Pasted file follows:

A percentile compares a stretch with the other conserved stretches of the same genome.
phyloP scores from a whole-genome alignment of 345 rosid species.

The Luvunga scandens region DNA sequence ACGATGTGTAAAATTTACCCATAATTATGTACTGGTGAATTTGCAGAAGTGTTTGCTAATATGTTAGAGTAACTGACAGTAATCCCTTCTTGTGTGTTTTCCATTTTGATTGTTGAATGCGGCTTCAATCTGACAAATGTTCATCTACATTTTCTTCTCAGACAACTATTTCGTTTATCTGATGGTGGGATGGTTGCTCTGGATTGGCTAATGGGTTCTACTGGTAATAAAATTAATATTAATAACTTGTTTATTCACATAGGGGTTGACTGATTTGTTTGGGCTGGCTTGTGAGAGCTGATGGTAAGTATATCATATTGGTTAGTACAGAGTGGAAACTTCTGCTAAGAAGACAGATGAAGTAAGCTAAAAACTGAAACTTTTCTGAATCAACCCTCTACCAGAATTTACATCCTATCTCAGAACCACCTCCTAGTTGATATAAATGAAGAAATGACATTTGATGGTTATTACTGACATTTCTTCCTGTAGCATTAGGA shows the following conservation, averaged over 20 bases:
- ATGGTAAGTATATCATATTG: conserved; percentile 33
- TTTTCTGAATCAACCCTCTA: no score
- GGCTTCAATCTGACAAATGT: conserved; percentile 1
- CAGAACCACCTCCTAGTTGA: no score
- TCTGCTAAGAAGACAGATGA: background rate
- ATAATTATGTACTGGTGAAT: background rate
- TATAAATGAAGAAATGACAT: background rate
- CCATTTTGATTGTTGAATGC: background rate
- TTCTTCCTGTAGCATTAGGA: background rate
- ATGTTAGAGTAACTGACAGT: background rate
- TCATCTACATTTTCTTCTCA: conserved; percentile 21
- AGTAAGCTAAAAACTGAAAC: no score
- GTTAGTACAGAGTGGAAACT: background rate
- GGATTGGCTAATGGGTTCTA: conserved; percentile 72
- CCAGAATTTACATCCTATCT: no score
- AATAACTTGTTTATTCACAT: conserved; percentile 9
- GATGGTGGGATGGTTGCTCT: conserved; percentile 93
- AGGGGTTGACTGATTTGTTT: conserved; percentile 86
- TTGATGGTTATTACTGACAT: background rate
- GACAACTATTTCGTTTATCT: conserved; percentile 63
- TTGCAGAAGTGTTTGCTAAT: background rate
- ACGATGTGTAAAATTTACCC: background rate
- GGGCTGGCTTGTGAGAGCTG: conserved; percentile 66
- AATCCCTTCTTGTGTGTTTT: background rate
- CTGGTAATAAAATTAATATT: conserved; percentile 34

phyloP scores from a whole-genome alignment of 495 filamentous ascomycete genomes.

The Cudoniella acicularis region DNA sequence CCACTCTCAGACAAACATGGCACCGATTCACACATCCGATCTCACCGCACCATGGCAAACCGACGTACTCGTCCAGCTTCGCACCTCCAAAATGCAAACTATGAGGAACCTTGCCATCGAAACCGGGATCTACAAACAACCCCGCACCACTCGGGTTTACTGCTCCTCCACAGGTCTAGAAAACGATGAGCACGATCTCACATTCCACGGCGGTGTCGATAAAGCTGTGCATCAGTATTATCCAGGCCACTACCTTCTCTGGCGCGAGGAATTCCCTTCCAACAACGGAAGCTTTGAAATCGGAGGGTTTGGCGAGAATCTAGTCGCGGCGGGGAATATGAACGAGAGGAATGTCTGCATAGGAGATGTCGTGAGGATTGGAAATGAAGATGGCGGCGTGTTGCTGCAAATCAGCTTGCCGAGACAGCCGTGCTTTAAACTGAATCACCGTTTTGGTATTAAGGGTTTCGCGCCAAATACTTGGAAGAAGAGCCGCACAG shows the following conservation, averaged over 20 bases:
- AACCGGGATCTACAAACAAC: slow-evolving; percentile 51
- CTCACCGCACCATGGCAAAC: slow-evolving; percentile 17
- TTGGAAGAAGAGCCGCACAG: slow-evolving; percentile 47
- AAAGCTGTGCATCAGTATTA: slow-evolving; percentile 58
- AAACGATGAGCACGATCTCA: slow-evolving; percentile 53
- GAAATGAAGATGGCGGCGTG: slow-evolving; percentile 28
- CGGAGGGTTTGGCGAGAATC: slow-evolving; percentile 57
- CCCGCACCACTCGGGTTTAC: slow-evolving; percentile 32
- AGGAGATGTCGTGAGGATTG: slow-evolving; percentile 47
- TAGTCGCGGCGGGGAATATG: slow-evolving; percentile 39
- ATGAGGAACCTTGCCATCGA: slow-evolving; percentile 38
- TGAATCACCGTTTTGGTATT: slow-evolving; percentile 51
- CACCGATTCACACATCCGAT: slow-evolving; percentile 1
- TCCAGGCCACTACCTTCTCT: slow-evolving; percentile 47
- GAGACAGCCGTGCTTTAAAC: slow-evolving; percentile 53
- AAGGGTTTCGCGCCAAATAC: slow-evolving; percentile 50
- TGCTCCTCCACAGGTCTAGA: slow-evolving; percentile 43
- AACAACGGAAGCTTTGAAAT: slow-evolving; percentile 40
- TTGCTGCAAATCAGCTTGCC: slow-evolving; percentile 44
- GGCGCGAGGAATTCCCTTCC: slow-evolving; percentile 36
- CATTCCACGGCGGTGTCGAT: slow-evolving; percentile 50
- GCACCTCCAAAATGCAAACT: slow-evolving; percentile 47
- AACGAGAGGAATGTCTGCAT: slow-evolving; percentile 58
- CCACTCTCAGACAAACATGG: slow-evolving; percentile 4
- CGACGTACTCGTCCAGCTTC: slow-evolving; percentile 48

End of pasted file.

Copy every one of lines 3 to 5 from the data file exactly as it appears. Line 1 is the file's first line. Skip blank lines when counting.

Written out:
The Luvunga scandens region DNA sequence ACGATGTGTAAAATTTACCCATAATTATGTACTGGTGAATTTGCAGAAGTGTTTGCTAATATGTTAGAGTAACTGACAGTAATCCCTTCTTGTGTGTTTTCCATTTTGATTGTTGAATGCGGCTTCAATCTGACAAATGTTCATCTACATTTTCTTCTCAGACAACTATTTCGTTTATCTGATGGTGGGATGGTTGCTCTGGATTGGCTAATGGGTTCTACTGGTAATAAAATTAATATTAATAACTTGTTTATTCACATAGGGGTTGACTGATTTGTTTGGGCTGGCTTGTGAGAGCTGATGGTAAGTATATCATATTGGTTAGTACAGAGTGGAAACTTCTGCTAAGAAGACAGATGAAGTAAGCTAAAAACTGAAACTTTTCTGAATCAACCCTCTACCAGAATTTACATCCTATCTCAGAACCACCTCCTAGTTGATATAAATGAAGAAATGACATTTGATGGTTATTACTGACATTTCTTCCTGTAGCATTAGGA shows the following conservation, averaged over 20 bases:
- ATGGTAAGTATATCATATTG: conserved; percentile 33
- TTTTCTGAATCAACCCTCTA: no score